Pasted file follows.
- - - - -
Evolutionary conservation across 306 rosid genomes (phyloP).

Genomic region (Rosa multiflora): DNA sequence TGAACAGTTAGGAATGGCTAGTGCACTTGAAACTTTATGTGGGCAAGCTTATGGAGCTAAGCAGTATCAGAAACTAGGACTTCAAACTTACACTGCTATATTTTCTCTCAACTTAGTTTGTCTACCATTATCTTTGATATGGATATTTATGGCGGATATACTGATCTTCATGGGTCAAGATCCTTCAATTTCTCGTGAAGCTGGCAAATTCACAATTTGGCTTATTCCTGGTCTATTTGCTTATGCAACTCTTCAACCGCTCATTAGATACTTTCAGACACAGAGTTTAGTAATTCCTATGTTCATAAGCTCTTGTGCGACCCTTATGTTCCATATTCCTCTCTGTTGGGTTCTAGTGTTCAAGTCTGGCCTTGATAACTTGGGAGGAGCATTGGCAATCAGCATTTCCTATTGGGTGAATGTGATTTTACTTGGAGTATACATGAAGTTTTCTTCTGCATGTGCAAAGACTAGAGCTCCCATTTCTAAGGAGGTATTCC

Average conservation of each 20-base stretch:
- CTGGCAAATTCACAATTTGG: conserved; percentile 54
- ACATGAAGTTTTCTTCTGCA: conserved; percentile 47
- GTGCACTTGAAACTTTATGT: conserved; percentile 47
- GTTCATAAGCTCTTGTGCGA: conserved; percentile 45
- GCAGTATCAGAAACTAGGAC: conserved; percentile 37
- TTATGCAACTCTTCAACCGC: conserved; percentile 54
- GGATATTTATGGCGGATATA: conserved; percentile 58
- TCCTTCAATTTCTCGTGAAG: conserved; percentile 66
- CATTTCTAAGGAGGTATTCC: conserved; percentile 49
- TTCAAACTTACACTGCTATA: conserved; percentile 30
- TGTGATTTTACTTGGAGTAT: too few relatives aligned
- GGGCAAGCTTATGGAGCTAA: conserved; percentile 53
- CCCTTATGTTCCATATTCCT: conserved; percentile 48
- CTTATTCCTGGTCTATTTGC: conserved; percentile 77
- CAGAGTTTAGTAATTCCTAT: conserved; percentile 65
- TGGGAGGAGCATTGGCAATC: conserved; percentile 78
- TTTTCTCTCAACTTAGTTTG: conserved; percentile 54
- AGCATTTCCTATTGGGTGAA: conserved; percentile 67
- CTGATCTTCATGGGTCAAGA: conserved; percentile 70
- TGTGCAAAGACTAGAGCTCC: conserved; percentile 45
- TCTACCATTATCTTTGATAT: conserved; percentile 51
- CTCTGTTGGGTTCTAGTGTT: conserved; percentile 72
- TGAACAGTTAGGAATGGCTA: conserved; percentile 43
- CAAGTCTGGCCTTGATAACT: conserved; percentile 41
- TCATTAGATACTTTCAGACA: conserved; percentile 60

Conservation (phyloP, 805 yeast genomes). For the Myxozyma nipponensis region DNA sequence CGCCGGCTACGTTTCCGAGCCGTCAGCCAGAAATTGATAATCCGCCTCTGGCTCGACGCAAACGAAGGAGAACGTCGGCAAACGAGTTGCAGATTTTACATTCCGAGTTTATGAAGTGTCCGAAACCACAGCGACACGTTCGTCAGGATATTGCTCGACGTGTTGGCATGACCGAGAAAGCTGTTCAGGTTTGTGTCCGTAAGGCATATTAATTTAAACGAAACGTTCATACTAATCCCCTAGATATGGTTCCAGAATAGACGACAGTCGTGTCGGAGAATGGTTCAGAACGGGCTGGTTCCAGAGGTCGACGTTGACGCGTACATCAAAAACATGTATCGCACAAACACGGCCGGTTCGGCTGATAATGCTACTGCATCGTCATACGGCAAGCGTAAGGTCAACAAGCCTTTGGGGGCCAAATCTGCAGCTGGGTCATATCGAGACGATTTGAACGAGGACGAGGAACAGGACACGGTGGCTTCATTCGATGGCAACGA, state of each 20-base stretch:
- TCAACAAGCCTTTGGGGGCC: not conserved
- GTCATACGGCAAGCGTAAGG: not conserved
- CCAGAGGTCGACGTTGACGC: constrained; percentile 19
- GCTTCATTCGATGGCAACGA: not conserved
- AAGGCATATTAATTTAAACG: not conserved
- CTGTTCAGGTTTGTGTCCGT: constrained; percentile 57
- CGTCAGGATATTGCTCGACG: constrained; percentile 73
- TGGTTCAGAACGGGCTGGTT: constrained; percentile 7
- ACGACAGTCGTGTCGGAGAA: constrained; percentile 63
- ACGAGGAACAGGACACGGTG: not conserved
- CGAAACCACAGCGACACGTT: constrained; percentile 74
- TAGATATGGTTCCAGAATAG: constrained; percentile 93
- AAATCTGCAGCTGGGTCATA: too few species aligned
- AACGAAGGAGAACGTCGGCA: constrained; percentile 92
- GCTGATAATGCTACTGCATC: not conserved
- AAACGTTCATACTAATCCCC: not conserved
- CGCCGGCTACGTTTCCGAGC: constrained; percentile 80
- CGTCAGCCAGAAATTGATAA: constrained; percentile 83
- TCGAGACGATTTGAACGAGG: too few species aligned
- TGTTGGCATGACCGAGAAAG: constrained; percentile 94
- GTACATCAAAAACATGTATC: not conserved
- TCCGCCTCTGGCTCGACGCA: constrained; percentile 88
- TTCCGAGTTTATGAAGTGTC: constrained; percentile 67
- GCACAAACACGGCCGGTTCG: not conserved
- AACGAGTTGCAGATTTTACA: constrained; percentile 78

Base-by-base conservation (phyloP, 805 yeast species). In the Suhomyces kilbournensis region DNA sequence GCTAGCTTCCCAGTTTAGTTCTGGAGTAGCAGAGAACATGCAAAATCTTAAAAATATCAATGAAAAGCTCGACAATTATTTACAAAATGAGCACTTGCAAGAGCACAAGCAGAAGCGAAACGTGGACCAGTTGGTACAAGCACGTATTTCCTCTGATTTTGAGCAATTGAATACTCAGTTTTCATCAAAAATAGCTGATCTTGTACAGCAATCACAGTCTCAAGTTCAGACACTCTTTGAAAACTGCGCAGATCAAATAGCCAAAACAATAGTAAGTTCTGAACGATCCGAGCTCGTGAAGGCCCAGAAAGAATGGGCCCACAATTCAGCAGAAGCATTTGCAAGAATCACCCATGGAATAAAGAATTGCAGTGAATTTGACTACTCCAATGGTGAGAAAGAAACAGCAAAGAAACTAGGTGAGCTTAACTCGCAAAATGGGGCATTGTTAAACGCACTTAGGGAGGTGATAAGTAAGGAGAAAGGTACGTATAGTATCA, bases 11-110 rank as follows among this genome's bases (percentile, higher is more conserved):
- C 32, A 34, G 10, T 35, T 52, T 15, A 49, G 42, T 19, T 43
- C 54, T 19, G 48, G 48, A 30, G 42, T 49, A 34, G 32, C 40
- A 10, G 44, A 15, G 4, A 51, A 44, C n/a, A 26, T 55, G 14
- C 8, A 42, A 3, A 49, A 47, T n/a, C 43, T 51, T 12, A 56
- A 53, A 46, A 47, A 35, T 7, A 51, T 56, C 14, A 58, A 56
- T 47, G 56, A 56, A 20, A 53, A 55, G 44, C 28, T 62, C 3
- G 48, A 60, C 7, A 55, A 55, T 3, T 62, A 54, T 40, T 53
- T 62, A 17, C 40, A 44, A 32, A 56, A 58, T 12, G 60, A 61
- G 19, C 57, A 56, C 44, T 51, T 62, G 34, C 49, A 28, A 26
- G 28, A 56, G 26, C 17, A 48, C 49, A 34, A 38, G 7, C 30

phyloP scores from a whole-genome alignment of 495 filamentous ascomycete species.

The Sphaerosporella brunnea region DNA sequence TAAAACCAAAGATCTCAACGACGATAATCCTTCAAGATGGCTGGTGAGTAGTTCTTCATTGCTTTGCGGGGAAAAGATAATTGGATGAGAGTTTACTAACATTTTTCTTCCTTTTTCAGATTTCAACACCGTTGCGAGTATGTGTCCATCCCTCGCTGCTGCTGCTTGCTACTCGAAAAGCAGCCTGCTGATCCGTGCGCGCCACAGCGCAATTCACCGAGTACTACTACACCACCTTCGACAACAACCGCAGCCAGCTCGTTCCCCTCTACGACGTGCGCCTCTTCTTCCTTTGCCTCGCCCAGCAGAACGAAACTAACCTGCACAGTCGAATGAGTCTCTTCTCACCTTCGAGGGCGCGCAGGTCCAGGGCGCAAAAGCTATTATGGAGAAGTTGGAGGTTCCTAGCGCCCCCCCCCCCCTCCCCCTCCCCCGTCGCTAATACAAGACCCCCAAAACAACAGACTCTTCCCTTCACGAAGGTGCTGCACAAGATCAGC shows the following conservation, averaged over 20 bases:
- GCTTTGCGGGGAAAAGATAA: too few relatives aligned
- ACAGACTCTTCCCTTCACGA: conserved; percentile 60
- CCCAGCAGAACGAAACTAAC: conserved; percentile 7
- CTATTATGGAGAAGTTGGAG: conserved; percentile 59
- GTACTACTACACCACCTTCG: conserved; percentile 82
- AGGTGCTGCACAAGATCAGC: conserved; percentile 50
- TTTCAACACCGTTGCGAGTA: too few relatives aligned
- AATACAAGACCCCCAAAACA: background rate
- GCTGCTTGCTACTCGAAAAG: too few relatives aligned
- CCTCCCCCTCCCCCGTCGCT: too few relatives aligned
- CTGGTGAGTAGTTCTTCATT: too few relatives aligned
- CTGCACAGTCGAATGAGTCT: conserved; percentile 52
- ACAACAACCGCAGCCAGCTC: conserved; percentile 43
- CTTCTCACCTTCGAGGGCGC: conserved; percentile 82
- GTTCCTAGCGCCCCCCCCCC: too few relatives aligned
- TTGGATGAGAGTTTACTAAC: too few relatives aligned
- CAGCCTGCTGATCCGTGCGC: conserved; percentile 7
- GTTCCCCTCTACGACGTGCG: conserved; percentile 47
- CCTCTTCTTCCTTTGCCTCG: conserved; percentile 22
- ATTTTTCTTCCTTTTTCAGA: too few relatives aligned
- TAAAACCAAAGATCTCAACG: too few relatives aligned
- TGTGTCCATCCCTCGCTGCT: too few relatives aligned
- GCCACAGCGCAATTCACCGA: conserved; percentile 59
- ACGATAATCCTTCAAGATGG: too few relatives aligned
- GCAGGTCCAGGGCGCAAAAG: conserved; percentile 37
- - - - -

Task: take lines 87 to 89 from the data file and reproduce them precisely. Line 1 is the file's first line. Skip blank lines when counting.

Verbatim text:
- ATTTTTCTTCCTTTTTCAGA: too few relatives aligned
- TAAAACCAAAGATCTCAACG: too few relatives aligned
- TGTGTCCATCCCTCGCTGCT: too few relatives aligned